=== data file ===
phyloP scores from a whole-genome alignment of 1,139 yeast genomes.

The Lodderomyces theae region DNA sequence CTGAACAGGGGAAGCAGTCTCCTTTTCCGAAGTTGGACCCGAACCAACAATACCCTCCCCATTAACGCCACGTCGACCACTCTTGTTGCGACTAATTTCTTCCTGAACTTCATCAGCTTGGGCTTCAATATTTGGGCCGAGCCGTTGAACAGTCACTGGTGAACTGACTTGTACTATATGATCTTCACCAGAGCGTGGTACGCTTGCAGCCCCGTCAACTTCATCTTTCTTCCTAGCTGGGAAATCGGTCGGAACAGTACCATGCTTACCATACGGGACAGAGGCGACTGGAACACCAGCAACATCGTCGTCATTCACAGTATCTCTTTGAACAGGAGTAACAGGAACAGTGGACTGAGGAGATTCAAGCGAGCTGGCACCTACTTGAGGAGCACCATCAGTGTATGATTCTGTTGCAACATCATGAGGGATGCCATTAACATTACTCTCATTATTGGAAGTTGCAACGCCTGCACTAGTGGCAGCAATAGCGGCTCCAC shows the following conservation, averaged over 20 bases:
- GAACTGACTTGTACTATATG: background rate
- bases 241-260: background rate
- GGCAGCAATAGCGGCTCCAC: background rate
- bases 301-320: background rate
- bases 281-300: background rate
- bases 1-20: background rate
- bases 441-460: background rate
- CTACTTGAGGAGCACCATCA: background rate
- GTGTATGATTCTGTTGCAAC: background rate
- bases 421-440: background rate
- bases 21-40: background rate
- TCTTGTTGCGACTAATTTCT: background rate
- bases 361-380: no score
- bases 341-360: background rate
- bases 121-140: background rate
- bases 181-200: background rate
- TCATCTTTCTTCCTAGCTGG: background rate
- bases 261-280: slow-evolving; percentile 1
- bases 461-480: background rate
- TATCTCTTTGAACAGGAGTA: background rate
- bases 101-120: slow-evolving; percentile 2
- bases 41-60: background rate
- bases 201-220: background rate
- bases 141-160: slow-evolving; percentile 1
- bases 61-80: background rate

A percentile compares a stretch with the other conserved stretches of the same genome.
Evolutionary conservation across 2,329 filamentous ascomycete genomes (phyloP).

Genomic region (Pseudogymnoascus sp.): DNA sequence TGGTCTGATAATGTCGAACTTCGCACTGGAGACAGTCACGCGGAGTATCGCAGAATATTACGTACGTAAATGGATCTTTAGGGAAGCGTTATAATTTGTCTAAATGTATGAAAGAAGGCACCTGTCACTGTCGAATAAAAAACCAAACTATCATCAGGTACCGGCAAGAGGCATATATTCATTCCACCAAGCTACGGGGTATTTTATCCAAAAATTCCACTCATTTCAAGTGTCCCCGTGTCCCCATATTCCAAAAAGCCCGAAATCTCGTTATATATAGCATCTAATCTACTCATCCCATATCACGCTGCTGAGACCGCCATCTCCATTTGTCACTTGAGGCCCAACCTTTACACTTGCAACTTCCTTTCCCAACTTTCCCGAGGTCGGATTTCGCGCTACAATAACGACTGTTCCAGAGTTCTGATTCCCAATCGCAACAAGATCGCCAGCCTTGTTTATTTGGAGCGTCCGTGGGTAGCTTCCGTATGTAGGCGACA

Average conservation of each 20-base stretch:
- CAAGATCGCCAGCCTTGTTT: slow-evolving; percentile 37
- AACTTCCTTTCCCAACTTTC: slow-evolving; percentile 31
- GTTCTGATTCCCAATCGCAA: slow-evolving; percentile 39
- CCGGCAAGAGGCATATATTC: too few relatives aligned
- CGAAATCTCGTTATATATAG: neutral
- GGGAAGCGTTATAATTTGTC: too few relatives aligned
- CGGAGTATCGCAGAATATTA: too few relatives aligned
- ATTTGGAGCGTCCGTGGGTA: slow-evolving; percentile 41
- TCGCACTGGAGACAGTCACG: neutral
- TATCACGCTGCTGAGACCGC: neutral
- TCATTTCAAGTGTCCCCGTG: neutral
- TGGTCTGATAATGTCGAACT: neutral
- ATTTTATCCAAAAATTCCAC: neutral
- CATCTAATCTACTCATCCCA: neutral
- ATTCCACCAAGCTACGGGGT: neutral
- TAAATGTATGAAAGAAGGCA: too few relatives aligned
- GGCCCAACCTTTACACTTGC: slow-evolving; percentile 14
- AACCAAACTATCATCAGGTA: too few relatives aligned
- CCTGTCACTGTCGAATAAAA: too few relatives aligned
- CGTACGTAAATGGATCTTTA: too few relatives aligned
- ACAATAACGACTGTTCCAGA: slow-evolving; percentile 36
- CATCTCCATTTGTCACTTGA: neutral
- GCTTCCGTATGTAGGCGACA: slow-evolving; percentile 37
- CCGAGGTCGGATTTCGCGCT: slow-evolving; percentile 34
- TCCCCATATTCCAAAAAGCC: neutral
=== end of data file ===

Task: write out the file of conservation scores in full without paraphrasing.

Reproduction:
phyloP scores from a whole-genome alignment of 1,139 yeast genomes.

The Lodderomyces theae region DNA sequence CTGAACAGGGGAAGCAGTCTCCTTTTCCGAAGTTGGACCCGAACCAACAATACCCTCCCCATTAACGCCACGTCGACCACTCTTGTTGCGACTAATTTCTTCCTGAACTTCATCAGCTTGGGCTTCAATATTTGGGCCGAGCCGTTGAACAGTCACTGGTGAACTGACTTGTACTATATGATCTTCACCAGAGCGTGGTACGCTTGCAGCCCCGTCAACTTCATCTTTCTTCCTAGCTGGGAAATCGGTCGGAACAGTACCATGCTTACCATACGGGACAGAGGCGACTGGAACACCAGCAACATCGTCGTCATTCACAGTATCTCTTTGAACAGGAGTAACAGGAACAGTGGACTGAGGAGATTCAAGCGAGCTGGCACCTACTTGAGGAGCACCATCAGTGTATGATTCTGTTGCAACATCATGAGGGATGCCATTAACATTACTCTCATTATTGGAAGTTGCAACGCCTGCACTAGTGGCAGCAATAGCGGCTCCAC shows the following conservation, averaged over 20 bases:
- GAACTGACTTGTACTATATG: background rate
- bases 241-260: background rate
- GGCAGCAATAGCGGCTCCAC: background rate
- bases 301-320: background rate
- bases 281-300: background rate
- bases 1-20: background rate
- bases 441-460: background rate
- CTACTTGAGGAGCACCATCA: background rate
- GTGTATGATTCTGTTGCAAC: background rate
- bases 421-440: background rate
- bases 21-40: background rate
- TCTTGTTGCGACTAATTTCT: background rate
- bases 361-380: no score
- bases 341-360: background rate
- bases 121-140: background rate
- bases 181-200: background rate
- TCATCTTTCTTCCTAGCTGG: background rate
- bases 261-280: slow-evolving; percentile 1
- bases 461-480: background rate
- TATCTCTTTGAACAGGAGTA: background rate
- bases 101-120: slow-evolving; percentile 2
- bases 41-60: background rate
- bases 201-220: background rate
- bases 141-160: slow-evolving; percentile 1
- bases 61-80: background rate

A percentile compares a stretch with the other conserved stretches of the same genome.
Evolutionary conservation across 2,329 filamentous ascomycete genomes (phyloP).

Genomic region (Pseudogymnoascus sp.): DNA sequence TGGTCTGATAATGTCGAACTTCGCACTGGAGACAGTCACGCGGAGTATCGCAGAATATTACGTACGTAAATGGATCTTTAGGGAAGCGTTATAATTTGTCTAAATGTATGAAAGAAGGCACCTGTCACTGTCGAATAAAAAACCAAACTATCATCAGGTACCGGCAAGAGGCATATATTCATTCCACCAAGCTACGGGGTATTTTATCCAAAAATTCCACTCATTTCAAGTGTCCCCGTGTCCCCATATTCCAAAAAGCCCGAAATCTCGTTATATATAGCATCTAATCTACTCATCCCATATCACGCTGCTGAGACCGCCATCTCCATTTGTCACTTGAGGCCCAACCTTTACACTTGCAACTTCCTTTCCCAACTTTCCCGAGGTCGGATTTCGCGCTACAATAACGACTGTTCCAGAGTTCTGATTCCCAATCGCAACAAGATCGCCAGCCTTGTTTATTTGGAGCGTCCGTGGGTAGCTTCCGTATGTAGGCGACA

Average conservation of each 20-base stretch:
- CAAGATCGCCAGCCTTGTTT: slow-evolving; percentile 37
- AACTTCCTTTCCCAACTTTC: slow-evolving; percentile 31
- GTTCTGATTCCCAATCGCAA: slow-evolving; percentile 39
- CCGGCAAGAGGCATATATTC: too few relatives aligned
- CGAAATCTCGTTATATATAG: neutral
- GGGAAGCGTTATAATTTGTC: too few relatives aligned
- CGGAGTATCGCAGAATATTA: too few relatives aligned
- ATTTGGAGCGTCCGTGGGTA: slow-evolving; percentile 41
- TCGCACTGGAGACAGTCACG: neutral
- TATCACGCTGCTGAGACCGC: neutral
- TCATTTCAAGTGTCCCCGTG: neutral
- TGGTCTGATAATGTCGAACT: neutral
- ATTTTATCCAAAAATTCCAC: neutral
- CATCTAATCTACTCATCCCA: neutral
- ATTCCACCAAGCTACGGGGT: neutral
- TAAATGTATGAAAGAAGGCA: too few relatives aligned
- GGCCCAACCTTTACACTTGC: slow-evolving; percentile 14
- AACCAAACTATCATCAGGTA: too few relatives aligned
- CCTGTCACTGTCGAATAAAA: too few relatives aligned
- CGTACGTAAATGGATCTTTA: too few relatives aligned
- ACAATAACGACTGTTCCAGA: slow-evolving; percentile 36
- CATCTCCATTTGTCACTTGA: neutral
- GCTTCCGTATGTAGGCGACA: slow-evolving; percentile 37
- CCGAGGTCGGATTTCGCGCT: slow-evolving; percentile 34
- TCCCCATATTCCAAAAAGCC: neutral